In the springtime, a young man’s fancy turns to baseball. When baseball careers fade, an aging man turns to softball, and past the body’s safe softball age, an old man pretty much says goodbye to his balls altogether.

He still has his beer-belly sports though, and I’m playing a couple of those this weekend, rolling a 16-pounder and whacking a smaller ball into the stratosphere. All in all, it should be a ball for all, called the “Second annual Simon Augedahl Memorial Bags ’n Bogey’s Tournament. A good time and good memories of a good man and legendary long-hitter.

But let’s talk softball and memories of my 20s and 30s when the men’s softball league was a bastion of male revelry. I was young, strong and virile with long thick hair, and I ran the bases with minimum wheezing.

My first softball summer when I returned to Cody at 20, I joined my two brothers’ team “Men’s Christians,” led by elder statesman and pitcher, Irv Gerber. Opposing us with mocking, maddening glee was a team of rapscallions officially called “Chief Service,” but they much preferred the self-titled handle “The Heathens.”

Mark Skates and company weren’t a bunch of atheists or anything. I’m sure many were church-going chaps taking communion and going to confession, but I’m sure the priest enjoyed their confessions much more than they would have ours. Far from an altar boy myself at the time, I secretly hung around after games to drink beer under the lights with them Heathens.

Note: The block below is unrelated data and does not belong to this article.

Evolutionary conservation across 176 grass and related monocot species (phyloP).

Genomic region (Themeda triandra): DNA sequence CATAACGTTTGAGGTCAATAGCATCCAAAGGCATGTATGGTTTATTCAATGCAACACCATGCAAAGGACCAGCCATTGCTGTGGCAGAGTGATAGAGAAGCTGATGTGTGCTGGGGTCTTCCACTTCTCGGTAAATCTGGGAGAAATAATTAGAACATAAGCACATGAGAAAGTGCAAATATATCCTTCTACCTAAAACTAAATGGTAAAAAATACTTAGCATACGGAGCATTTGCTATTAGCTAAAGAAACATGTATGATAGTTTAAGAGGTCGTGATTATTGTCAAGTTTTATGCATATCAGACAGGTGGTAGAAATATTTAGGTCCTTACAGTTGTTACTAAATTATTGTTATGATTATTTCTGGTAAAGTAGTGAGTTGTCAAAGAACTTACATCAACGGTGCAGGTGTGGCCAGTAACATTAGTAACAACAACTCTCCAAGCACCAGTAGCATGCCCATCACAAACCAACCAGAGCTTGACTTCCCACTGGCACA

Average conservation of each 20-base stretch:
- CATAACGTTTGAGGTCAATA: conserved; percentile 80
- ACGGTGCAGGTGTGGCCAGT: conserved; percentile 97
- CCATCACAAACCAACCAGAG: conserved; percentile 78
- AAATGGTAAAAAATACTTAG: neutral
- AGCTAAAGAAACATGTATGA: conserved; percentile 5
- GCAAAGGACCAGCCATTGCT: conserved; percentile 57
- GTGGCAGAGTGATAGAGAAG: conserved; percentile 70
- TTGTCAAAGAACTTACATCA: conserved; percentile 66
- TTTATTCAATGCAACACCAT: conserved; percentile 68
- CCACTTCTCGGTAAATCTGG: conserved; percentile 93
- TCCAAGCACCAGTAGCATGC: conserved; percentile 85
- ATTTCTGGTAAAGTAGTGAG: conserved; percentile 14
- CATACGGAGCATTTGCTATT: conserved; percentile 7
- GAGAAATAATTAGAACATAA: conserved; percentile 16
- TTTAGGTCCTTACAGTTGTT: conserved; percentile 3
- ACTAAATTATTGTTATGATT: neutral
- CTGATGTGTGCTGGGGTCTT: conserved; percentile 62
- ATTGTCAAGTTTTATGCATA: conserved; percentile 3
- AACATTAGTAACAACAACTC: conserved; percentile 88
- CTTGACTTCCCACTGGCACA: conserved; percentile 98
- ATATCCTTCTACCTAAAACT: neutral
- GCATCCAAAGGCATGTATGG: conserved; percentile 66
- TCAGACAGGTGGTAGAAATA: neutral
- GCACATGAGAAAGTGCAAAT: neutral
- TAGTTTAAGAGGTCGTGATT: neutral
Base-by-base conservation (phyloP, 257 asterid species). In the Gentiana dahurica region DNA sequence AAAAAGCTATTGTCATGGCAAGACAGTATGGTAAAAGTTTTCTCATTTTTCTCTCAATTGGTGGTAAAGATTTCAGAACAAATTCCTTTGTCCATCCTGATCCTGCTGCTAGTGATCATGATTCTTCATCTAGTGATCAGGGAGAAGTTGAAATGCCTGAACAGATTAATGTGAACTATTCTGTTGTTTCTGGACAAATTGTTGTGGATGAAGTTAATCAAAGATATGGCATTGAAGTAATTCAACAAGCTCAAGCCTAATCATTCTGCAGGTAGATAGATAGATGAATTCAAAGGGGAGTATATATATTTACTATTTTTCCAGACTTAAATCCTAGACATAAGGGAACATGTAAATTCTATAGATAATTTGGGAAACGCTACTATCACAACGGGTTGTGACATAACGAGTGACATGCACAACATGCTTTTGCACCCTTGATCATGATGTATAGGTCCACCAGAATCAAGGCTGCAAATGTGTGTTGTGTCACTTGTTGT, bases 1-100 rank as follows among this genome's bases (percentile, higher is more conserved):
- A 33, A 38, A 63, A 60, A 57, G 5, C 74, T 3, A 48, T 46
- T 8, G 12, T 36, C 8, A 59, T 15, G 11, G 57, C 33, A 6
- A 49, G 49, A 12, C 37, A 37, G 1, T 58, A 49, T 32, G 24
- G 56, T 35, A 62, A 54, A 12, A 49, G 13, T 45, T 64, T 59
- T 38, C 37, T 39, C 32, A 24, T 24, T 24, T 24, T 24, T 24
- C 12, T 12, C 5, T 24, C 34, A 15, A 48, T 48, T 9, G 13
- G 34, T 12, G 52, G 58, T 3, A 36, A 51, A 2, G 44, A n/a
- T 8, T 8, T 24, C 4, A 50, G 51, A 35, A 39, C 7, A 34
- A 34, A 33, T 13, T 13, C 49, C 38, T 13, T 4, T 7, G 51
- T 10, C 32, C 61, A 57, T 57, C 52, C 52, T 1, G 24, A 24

So here was Skates, Jim Beahm, little George Francis and other yahoos going against us so-called Christians. If that wasn’t rattling enough, there was Billy “Blackie” Blake, often wearing some kind of fake, obscene nose as he passed around a bottle of tequila between innings. How could our sincere, pregame prayer compete against that?

We had our big cooler of ice water trying to hold up against Coors on ice. Heck, sometimes they even carried their beers along while running the bases, getting the goats of the Christians. 

We chattered tired clichés like, “Hey batter; hey batter … he can’t hit!” While they guffawed things like, “Hey Georgie, for striking out, guess who’s buying the beer next game?” They’d howl overbearingly as my teammates would roll their eyes and forgive.

Oh, but how we Christians came to hate those Heathens. Our epic games always ended 8-7, 5-4, etc; always in their favor! Skates asked me a while back, “Remember that game you guys were up 5-0 in the last inning and we came back and beat you 6-5?” I growled, “Well, aren’t you a dear to remember!”

I endured a season or two, but even my brothers knew I was destined to convert and did eventually take my infield place amongst the jolly sinners like a coming-of-age Quaker boy leaving the commune. By then called “Jack’s Sports,” they adopted and raised me as one of their own. I drank and played “dizzy-izzy” with the Ballingers, John Wiley, Francis and other wild notables. I think I even borrowed Blackie’s fake nose a time or two.

This weekend I play with different, older balls, but my desire to win remains young.

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